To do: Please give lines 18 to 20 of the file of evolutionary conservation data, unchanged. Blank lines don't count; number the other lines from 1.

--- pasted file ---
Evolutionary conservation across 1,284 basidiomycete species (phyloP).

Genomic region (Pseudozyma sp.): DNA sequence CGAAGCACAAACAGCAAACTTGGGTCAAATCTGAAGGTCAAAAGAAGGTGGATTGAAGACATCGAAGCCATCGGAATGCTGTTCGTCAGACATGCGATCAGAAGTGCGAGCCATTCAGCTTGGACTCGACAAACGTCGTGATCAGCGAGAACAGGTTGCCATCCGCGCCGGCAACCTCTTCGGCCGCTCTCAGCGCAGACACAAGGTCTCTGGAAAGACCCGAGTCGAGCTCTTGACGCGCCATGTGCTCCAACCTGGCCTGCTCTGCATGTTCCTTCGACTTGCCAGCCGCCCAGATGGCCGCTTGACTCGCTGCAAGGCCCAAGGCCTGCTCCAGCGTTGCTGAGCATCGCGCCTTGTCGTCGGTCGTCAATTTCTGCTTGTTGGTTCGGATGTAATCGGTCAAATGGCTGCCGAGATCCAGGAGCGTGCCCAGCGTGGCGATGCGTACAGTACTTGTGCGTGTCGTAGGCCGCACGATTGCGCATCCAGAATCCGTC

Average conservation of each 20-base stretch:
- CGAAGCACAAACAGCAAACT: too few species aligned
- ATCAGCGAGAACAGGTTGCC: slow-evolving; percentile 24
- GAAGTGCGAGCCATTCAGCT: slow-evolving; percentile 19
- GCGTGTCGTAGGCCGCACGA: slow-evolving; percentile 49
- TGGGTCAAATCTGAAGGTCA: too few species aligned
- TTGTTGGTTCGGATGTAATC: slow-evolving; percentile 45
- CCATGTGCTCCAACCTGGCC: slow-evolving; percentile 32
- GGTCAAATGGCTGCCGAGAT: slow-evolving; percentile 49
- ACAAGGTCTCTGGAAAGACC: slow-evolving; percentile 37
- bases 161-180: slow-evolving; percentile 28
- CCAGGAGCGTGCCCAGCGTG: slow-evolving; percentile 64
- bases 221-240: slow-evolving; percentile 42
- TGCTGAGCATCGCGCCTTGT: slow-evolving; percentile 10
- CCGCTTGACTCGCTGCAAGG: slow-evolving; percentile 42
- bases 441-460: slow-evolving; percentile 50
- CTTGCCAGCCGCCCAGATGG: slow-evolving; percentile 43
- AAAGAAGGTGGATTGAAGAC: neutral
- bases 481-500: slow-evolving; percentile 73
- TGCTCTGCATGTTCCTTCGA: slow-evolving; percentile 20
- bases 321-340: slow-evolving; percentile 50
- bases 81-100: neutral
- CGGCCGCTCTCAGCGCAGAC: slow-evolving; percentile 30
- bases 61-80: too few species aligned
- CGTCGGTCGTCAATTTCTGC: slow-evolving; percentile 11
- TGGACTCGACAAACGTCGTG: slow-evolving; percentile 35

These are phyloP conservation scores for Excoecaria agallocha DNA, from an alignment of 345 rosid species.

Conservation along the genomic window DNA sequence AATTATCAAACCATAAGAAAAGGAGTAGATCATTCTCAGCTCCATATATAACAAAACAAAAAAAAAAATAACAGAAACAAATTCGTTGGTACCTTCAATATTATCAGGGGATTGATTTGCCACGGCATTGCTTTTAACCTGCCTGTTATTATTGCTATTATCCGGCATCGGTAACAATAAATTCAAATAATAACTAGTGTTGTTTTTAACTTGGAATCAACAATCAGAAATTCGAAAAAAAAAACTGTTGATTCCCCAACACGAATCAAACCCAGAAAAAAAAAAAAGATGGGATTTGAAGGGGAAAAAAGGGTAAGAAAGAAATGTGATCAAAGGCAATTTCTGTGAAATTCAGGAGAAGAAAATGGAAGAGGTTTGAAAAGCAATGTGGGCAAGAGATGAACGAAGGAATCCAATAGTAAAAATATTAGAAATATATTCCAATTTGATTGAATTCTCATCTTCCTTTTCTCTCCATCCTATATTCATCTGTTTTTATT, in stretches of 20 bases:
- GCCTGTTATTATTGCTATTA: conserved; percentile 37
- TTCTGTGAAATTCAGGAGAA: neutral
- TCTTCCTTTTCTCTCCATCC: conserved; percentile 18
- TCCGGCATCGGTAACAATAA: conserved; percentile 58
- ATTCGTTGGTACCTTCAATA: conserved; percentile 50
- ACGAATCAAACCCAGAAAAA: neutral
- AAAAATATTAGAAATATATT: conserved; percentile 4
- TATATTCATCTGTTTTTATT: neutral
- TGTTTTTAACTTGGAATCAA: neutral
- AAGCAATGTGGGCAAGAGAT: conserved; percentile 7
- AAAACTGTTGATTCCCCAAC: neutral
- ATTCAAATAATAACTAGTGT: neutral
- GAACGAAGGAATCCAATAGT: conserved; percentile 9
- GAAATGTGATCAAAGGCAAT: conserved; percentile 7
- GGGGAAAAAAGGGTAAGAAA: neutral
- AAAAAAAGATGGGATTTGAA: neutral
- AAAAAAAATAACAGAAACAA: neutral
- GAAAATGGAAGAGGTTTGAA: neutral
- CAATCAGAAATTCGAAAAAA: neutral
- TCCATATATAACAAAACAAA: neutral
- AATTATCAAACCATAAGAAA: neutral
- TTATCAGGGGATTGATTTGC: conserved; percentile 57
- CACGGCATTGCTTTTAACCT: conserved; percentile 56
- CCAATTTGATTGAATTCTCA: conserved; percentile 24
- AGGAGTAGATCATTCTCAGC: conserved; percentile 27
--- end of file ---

- bases 441-460: slow-evolving; percentile 50
- CTTGCCAGCCGCCCAGATGG: slow-evolving; percentile 43
- AAAGAAGGTGGATTGAAGAC: neutral